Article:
- 85% indicated their customers are more loyal.
- 81% reported increased customer satisfaction with products.
- 79% received more referrals from customers to friends and family.
This can likely be attributed to an increased ability to provide meaningful touchpoints to customers that ensure the bank has the customers’ best interests in mind.
For any bank, commercial or retail, the path to creating a customer-centric culture is built on deepening the human connection between bank and customer.
For example, a client’s incorporation date can be recorded and recognized by the AI system, which then presents the recommended action to the salesperson to send a bottle of champagne to celebrate a milestone anniversary. Banks that have used such tips to their advantage have created business opportunities because they strengthened the relationship with their clients on a personal level.
Statistical analysis and data provide greater accuracy than people’s memories of conversations. Particularly with the turnover of salespeople, that learned knowledge of an individual’s birthday or a company’s milestone anniversary goes out the window and the next salesperson has to start from scratch. Having a centralized way of collecting and analyzing data makes for a much more efficient and effective way to track customer events and information.
In addition, robotics can also play a role in automated data collection and aggregation. Whether it is used to collect and display corporate prospect, market, and industry data for a new client, or it helps pull together data and information for an annual relationship review session, robotics can add efficiency on top of AI’s efficacy.
The risks of ignoring the shift to relationship selling.
All indicators point to a relationship-based approach as the future of commercial banking. Fortunately, modern technology has made this a very achievable reality. AI and robotic automation tools can uncover the actions taken by customer-facing professionals and reveal previously unseen opportunities to coach new behaviors.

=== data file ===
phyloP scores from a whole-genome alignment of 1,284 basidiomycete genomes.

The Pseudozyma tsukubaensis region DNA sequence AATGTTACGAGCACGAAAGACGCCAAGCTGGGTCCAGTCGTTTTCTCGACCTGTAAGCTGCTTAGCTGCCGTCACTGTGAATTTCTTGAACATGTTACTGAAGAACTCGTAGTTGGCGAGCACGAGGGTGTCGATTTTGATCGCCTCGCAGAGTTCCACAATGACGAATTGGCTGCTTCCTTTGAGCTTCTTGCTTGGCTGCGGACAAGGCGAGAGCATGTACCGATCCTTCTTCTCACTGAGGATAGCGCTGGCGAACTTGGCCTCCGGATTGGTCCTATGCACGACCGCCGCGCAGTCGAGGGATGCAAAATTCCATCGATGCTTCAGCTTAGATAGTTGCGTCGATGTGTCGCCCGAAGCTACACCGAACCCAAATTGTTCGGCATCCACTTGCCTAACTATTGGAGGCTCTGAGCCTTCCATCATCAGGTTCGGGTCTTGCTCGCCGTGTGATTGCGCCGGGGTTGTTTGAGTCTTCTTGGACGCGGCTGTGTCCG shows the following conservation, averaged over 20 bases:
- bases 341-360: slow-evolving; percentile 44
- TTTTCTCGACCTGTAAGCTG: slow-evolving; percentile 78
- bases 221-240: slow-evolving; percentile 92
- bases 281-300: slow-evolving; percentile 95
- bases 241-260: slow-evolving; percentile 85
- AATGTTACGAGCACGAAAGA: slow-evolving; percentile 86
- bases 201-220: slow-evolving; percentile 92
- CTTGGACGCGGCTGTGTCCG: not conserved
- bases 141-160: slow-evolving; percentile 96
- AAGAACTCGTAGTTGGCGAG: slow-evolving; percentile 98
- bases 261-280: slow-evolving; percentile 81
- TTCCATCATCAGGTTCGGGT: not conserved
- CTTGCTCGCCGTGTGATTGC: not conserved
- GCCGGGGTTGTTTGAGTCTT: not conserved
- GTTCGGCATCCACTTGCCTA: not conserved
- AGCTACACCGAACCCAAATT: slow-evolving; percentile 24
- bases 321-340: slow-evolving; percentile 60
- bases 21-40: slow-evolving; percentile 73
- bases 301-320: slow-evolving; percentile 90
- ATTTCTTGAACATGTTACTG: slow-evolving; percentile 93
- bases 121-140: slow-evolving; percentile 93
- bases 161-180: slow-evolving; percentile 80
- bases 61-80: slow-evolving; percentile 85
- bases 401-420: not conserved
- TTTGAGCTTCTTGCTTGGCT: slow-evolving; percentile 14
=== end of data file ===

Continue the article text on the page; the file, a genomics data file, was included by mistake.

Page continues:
A centralized decisioning platform can identify—and recommend altering—salesperson practices that focus on product selling at the expense of what’s best for customers, and vice versa. Using automation and AI, companies can deduce the next best action for both commercial and consumer sales.
Given the change in customer expectations that will come along with these advances, you’ll increasingly risk alienating customers with a sales-centric approach.
Ron Wellman is a global director and industry principal for the financial services business line at Pegasystems. He has more than 16 years of commercial and retail banking experience, having previously held executive roles at The Royal Bank of Scotland Group/Citizens Bank, N.A., including SVP of external strategies for small business, developing technology solutions for global corporate clients at RBS Global Transaction Services, Americas, and leading the retail e-Commerce channel for Citizens Bank. Email: email@example.com.